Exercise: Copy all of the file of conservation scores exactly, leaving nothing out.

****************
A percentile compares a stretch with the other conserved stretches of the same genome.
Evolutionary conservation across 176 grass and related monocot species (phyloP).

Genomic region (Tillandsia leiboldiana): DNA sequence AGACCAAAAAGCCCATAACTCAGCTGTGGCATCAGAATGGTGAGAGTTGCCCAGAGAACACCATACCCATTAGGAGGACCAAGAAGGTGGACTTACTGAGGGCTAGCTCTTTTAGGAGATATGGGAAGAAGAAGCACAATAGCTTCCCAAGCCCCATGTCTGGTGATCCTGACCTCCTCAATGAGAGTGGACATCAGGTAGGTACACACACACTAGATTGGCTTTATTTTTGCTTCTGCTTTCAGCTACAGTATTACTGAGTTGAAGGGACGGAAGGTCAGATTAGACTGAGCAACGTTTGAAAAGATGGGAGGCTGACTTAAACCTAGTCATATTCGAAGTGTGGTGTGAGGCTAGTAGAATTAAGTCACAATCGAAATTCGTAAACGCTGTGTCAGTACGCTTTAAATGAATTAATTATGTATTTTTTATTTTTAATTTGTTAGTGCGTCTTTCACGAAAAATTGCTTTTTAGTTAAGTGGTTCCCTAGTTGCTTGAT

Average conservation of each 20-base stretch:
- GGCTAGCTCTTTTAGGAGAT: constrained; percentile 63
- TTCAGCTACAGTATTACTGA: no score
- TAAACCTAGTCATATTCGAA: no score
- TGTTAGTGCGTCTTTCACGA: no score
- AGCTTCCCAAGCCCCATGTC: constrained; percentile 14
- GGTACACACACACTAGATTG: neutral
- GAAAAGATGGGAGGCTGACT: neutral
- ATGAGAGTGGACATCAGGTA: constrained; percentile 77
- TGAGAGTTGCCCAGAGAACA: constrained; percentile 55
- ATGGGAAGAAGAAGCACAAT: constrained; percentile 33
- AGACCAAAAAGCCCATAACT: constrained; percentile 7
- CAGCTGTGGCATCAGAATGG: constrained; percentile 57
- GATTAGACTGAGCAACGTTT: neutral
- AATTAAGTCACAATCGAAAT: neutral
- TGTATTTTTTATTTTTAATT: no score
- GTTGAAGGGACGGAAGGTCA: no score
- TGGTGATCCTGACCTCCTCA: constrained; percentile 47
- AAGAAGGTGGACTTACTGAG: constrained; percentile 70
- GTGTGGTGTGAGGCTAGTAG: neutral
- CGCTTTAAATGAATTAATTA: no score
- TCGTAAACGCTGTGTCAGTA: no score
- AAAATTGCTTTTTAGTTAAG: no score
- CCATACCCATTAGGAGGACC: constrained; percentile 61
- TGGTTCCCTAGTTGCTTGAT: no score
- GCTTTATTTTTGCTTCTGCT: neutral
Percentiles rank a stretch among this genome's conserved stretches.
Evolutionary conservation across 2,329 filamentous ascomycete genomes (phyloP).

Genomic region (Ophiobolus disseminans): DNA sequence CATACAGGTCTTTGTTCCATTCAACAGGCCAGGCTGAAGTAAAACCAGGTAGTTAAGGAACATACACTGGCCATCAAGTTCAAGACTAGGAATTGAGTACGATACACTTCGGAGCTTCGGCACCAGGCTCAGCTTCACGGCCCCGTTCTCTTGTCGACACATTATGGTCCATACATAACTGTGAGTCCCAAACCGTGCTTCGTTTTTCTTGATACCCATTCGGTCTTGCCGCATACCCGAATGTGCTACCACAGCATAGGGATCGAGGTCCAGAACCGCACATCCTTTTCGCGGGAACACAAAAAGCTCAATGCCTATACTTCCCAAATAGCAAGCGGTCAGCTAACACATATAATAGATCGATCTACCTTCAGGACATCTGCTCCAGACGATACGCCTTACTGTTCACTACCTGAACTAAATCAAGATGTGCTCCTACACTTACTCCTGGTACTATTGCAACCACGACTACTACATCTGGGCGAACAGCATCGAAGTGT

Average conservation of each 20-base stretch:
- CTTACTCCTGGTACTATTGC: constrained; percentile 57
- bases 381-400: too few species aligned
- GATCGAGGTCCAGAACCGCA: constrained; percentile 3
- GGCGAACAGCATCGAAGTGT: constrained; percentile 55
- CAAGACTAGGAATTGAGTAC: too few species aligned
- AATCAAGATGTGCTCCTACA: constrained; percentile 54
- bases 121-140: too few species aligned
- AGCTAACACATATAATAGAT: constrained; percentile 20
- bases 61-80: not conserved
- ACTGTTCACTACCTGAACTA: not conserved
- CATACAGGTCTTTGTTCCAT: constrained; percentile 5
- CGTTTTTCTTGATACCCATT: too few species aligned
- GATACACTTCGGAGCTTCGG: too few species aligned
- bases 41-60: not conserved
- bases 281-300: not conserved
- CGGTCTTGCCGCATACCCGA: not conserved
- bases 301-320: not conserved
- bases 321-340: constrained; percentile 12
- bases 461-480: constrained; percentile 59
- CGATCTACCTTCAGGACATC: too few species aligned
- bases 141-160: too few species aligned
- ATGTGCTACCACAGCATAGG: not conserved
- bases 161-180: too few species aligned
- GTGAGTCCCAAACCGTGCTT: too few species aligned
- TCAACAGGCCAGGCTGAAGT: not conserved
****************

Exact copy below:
A percentile compares a stretch with the other conserved stretches of the same genome.
Evolutionary conservation across 176 grass and related monocot species (phyloP).

Genomic region (Tillandsia leiboldiana): DNA sequence AGACCAAAAAGCCCATAACTCAGCTGTGGCATCAGAATGGTGAGAGTTGCCCAGAGAACACCATACCCATTAGGAGGACCAAGAAGGTGGACTTACTGAGGGCTAGCTCTTTTAGGAGATATGGGAAGAAGAAGCACAATAGCTTCCCAAGCCCCATGTCTGGTGATCCTGACCTCCTCAATGAGAGTGGACATCAGGTAGGTACACACACACTAGATTGGCTTTATTTTTGCTTCTGCTTTCAGCTACAGTATTACTGAGTTGAAGGGACGGAAGGTCAGATTAGACTGAGCAACGTTTGAAAAGATGGGAGGCTGACTTAAACCTAGTCATATTCGAAGTGTGGTGTGAGGCTAGTAGAATTAAGTCACAATCGAAATTCGTAAACGCTGTGTCAGTACGCTTTAAATGAATTAATTATGTATTTTTTATTTTTAATTTGTTAGTGCGTCTTTCACGAAAAATTGCTTTTTAGTTAAGTGGTTCCCTAGTTGCTTGAT

Average conservation of each 20-base stretch:
- GGCTAGCTCTTTTAGGAGAT: constrained; percentile 63
- TTCAGCTACAGTATTACTGA: no score
- TAAACCTAGTCATATTCGAA: no score
- TGTTAGTGCGTCTTTCACGA: no score
- AGCTTCCCAAGCCCCATGTC: constrained; percentile 14
- GGTACACACACACTAGATTG: neutral
- GAAAAGATGGGAGGCTGACT: neutral
- ATGAGAGTGGACATCAGGTA: constrained; percentile 77
- TGAGAGTTGCCCAGAGAACA: constrained; percentile 55
- ATGGGAAGAAGAAGCACAAT: constrained; percentile 33
- AGACCAAAAAGCCCATAACT: constrained; percentile 7
- CAGCTGTGGCATCAGAATGG: constrained; percentile 57
- GATTAGACTGAGCAACGTTT: neutral
- AATTAAGTCACAATCGAAAT: neutral
- TGTATTTTTTATTTTTAATT: no score
- GTTGAAGGGACGGAAGGTCA: no score
- TGGTGATCCTGACCTCCTCA: constrained; percentile 47
- AAGAAGGTGGACTTACTGAG: constrained; percentile 70
- GTGTGGTGTGAGGCTAGTAG: neutral
- CGCTTTAAATGAATTAATTA: no score
- TCGTAAACGCTGTGTCAGTA: no score
- AAAATTGCTTTTTAGTTAAG: no score
- CCATACCCATTAGGAGGACC: constrained; percentile 61
- TGGTTCCCTAGTTGCTTGAT: no score
- GCTTTATTTTTGCTTCTGCT: neutral
Percentiles rank a stretch among this genome's conserved stretches.
Evolutionary conservation across 2,329 filamentous ascomycete genomes (phyloP).

Genomic region (Ophiobolus disseminans): DNA sequence CATACAGGTCTTTGTTCCATTCAACAGGCCAGGCTGAAGTAAAACCAGGTAGTTAAGGAACATACACTGGCCATCAAGTTCAAGACTAGGAATTGAGTACGATACACTTCGGAGCTTCGGCACCAGGCTCAGCTTCACGGCCCCGTTCTCTTGTCGACACATTATGGTCCATACATAACTGTGAGTCCCAAACCGTGCTTCGTTTTTCTTGATACCCATTCGGTCTTGCCGCATACCCGAATGTGCTACCACAGCATAGGGATCGAGGTCCAGAACCGCACATCCTTTTCGCGGGAACACAAAAAGCTCAATGCCTATACTTCCCAAATAGCAAGCGGTCAGCTAACACATATAATAGATCGATCTACCTTCAGGACATCTGCTCCAGACGATACGCCTTACTGTTCACTACCTGAACTAAATCAAGATGTGCTCCTACACTTACTCCTGGTACTATTGCAACCACGACTACTACATCTGGGCGAACAGCATCGAAGTGT

Average conservation of each 20-base stretch:
- CTTACTCCTGGTACTATTGC: constrained; percentile 57
- bases 381-400: too few species aligned
- GATCGAGGTCCAGAACCGCA: constrained; percentile 3
- GGCGAACAGCATCGAAGTGT: constrained; percentile 55
- CAAGACTAGGAATTGAGTAC: too few species aligned
- AATCAAGATGTGCTCCTACA: constrained; percentile 54
- bases 121-140: too few species aligned
- AGCTAACACATATAATAGAT: constrained; percentile 20
- bases 61-80: not conserved
- ACTGTTCACTACCTGAACTA: not conserved
- CATACAGGTCTTTGTTCCAT: constrained; percentile 5
- CGTTTTTCTTGATACCCATT: too few species aligned
- GATACACTTCGGAGCTTCGG: too few species aligned
- bases 41-60: not conserved
- bases 281-300: not conserved
- CGGTCTTGCCGCATACCCGA: not conserved
- bases 301-320: not conserved
- bases 321-340: constrained; percentile 12
- bases 461-480: constrained; percentile 59
- CGATCTACCTTCAGGACATC: too few species aligned
- bases 141-160: too few species aligned
- ATGTGCTACCACAGCATAGG: not conserved
- bases 161-180: too few species aligned
- GTGAGTCCCAAACCGTGCTT: too few species aligned
- TCAACAGGCCAGGCTGAAGT: not conserved